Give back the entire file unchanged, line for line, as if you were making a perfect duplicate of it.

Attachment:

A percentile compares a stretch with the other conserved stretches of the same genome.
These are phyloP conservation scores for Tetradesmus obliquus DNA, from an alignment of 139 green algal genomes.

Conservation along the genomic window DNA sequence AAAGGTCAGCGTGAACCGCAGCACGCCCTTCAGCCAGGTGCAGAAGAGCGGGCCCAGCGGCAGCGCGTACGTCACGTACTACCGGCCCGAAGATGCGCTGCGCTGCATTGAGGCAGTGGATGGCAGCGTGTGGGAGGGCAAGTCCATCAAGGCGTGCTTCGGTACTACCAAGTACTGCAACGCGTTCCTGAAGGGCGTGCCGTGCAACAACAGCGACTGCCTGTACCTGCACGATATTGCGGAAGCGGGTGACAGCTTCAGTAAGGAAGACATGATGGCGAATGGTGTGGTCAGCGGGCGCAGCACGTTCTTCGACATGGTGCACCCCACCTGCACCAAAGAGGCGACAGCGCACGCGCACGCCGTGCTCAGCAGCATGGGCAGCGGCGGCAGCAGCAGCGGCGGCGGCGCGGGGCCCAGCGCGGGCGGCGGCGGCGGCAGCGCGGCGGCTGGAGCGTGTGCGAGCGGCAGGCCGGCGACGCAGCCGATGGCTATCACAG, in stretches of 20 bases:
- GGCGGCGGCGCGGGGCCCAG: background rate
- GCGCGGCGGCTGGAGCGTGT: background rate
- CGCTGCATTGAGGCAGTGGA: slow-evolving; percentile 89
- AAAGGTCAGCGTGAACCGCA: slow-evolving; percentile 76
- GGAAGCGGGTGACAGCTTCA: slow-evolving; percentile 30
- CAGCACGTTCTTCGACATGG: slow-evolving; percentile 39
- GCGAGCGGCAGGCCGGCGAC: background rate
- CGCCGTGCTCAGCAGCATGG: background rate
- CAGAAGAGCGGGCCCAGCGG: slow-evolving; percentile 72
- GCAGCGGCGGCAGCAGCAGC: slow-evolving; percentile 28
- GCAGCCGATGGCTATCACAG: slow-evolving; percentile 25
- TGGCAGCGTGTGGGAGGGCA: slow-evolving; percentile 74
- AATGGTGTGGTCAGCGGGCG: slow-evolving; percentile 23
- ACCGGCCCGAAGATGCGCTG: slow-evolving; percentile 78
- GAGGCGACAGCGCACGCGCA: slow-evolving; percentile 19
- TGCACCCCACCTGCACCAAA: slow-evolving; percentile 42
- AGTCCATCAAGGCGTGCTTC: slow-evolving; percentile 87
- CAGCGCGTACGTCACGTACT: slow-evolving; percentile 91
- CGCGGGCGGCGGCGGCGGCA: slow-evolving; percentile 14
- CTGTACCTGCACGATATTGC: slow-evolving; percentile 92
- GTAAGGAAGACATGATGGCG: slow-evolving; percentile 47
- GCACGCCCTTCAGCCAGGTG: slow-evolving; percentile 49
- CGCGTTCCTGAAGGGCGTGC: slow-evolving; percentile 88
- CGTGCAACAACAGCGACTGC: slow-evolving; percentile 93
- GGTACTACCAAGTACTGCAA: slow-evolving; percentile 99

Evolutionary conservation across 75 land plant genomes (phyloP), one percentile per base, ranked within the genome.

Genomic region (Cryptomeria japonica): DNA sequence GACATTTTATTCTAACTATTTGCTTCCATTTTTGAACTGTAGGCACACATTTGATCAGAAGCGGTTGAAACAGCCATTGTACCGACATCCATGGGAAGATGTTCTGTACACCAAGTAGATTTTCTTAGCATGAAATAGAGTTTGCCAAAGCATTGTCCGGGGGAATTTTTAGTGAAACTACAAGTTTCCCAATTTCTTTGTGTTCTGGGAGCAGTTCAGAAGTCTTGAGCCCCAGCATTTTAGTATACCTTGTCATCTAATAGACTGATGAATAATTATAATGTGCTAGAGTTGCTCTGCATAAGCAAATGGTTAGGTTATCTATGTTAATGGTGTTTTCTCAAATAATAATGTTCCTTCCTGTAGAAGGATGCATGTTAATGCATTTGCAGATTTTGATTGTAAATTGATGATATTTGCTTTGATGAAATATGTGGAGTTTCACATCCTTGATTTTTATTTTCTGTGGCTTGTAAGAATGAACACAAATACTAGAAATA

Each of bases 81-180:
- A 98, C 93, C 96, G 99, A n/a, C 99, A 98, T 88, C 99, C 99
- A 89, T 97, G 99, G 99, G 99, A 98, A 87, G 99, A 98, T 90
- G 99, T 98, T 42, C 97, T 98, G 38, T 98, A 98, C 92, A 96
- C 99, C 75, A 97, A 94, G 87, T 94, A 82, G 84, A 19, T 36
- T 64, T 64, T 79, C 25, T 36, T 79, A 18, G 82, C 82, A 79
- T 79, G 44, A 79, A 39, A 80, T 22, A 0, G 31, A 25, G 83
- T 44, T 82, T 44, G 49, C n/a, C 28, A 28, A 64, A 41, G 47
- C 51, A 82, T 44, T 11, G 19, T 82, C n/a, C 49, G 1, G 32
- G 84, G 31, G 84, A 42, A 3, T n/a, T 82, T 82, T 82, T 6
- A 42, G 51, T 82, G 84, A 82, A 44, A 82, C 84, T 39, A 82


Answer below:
A percentile compares a stretch with the other conserved stretches of the same genome.
These are phyloP conservation scores for Tetradesmus obliquus DNA, from an alignment of 139 green algal genomes.

Conservation along the genomic window DNA sequence AAAGGTCAGCGTGAACCGCAGCACGCCCTTCAGCCAGGTGCAGAAGAGCGGGCCCAGCGGCAGCGCGTACGTCACGTACTACCGGCCCGAAGATGCGCTGCGCTGCATTGAGGCAGTGGATGGCAGCGTGTGGGAGGGCAAGTCCATCAAGGCGTGCTTCGGTACTACCAAGTACTGCAACGCGTTCCTGAAGGGCGTGCCGTGCAACAACAGCGACTGCCTGTACCTGCACGATATTGCGGAAGCGGGTGACAGCTTCAGTAAGGAAGACATGATGGCGAATGGTGTGGTCAGCGGGCGCAGCACGTTCTTCGACATGGTGCACCCCACCTGCACCAAAGAGGCGACAGCGCACGCGCACGCCGTGCTCAGCAGCATGGGCAGCGGCGGCAGCAGCAGCGGCGGCGGCGCGGGGCCCAGCGCGGGCGGCGGCGGCGGCAGCGCGGCGGCTGGAGCGTGTGCGAGCGGCAGGCCGGCGACGCAGCCGATGGCTATCACAG, in stretches of 20 bases:
- GGCGGCGGCGCGGGGCCCAG: background rate
- GCGCGGCGGCTGGAGCGTGT: background rate
- CGCTGCATTGAGGCAGTGGA: slow-evolving; percentile 89
- AAAGGTCAGCGTGAACCGCA: slow-evolving; percentile 76
- GGAAGCGGGTGACAGCTTCA: slow-evolving; percentile 30
- CAGCACGTTCTTCGACATGG: slow-evolving; percentile 39
- GCGAGCGGCAGGCCGGCGAC: background rate
- CGCCGTGCTCAGCAGCATGG: background rate
- CAGAAGAGCGGGCCCAGCGG: slow-evolving; percentile 72
- GCAGCGGCGGCAGCAGCAGC: slow-evolving; percentile 28
- GCAGCCGATGGCTATCACAG: slow-evolving; percentile 25
- TGGCAGCGTGTGGGAGGGCA: slow-evolving; percentile 74
- AATGGTGTGGTCAGCGGGCG: slow-evolving; percentile 23
- ACCGGCCCGAAGATGCGCTG: slow-evolving; percentile 78
- GAGGCGACAGCGCACGCGCA: slow-evolving; percentile 19
- TGCACCCCACCTGCACCAAA: slow-evolving; percentile 42
- AGTCCATCAAGGCGTGCTTC: slow-evolving; percentile 87
- CAGCGCGTACGTCACGTACT: slow-evolving; percentile 91
- CGCGGGCGGCGGCGGCGGCA: slow-evolving; percentile 14
- CTGTACCTGCACGATATTGC: slow-evolving; percentile 92
- GTAAGGAAGACATGATGGCG: slow-evolving; percentile 47
- GCACGCCCTTCAGCCAGGTG: slow-evolving; percentile 49
- CGCGTTCCTGAAGGGCGTGC: slow-evolving; percentile 88
- CGTGCAACAACAGCGACTGC: slow-evolving; percentile 93
- GGTACTACCAAGTACTGCAA: slow-evolving; percentile 99

Evolutionary conservation across 75 land plant genomes (phyloP), one percentile per base, ranked within the genome.

Genomic region (Cryptomeria japonica): DNA sequence GACATTTTATTCTAACTATTTGCTTCCATTTTTGAACTGTAGGCACACATTTGATCAGAAGCGGTTGAAACAGCCATTGTACCGACATCCATGGGAAGATGTTCTGTACACCAAGTAGATTTTCTTAGCATGAAATAGAGTTTGCCAAAGCATTGTCCGGGGGAATTTTTAGTGAAACTACAAGTTTCCCAATTTCTTTGTGTTCTGGGAGCAGTTCAGAAGTCTTGAGCCCCAGCATTTTAGTATACCTTGTCATCTAATAGACTGATGAATAATTATAATGTGCTAGAGTTGCTCTGCATAAGCAAATGGTTAGGTTATCTATGTTAATGGTGTTTTCTCAAATAATAATGTTCCTTCCTGTAGAAGGATGCATGTTAATGCATTTGCAGATTTTGATTGTAAATTGATGATATTTGCTTTGATGAAATATGTGGAGTTTCACATCCTTGATTTTTATTTTCTGTGGCTTGTAAGAATGAACACAAATACTAGAAATA

Each of bases 81-180:
- A 98, C 93, C 96, G 99, A n/a, C 99, A 98, T 88, C 99, C 99
- A 89, T 97, G 99, G 99, G 99, A 98, A 87, G 99, A 98, T 90
- G 99, T 98, T 42, C 97, T 98, G 38, T 98, A 98, C 92, A 96
- C 99, C 75, A 97, A 94, G 87, T 94, A 82, G 84, A 19, T 36
- T 64, T 64, T 79, C 25, T 36, T 79, A 18, G 82, C 82, A 79
- T 79, G 44, A 79, A 39, A 80, T 22, A 0, G 31, A 25, G 83
- T 44, T 82, T 44, G 49, C n/a, C 28, A 28, A 64, A 41, G 47
- C 51, A 82, T 44, T 11, G 19, T 82, C n/a, C 49, G 1, G 32
- G 84, G 31, G 84, A 42, A 3, T n/a, T 82, T 82, T 82, T 6
- A 42, G 51, T 82, G 84, A 82, A 44, A 82, C 84, T 39, A 82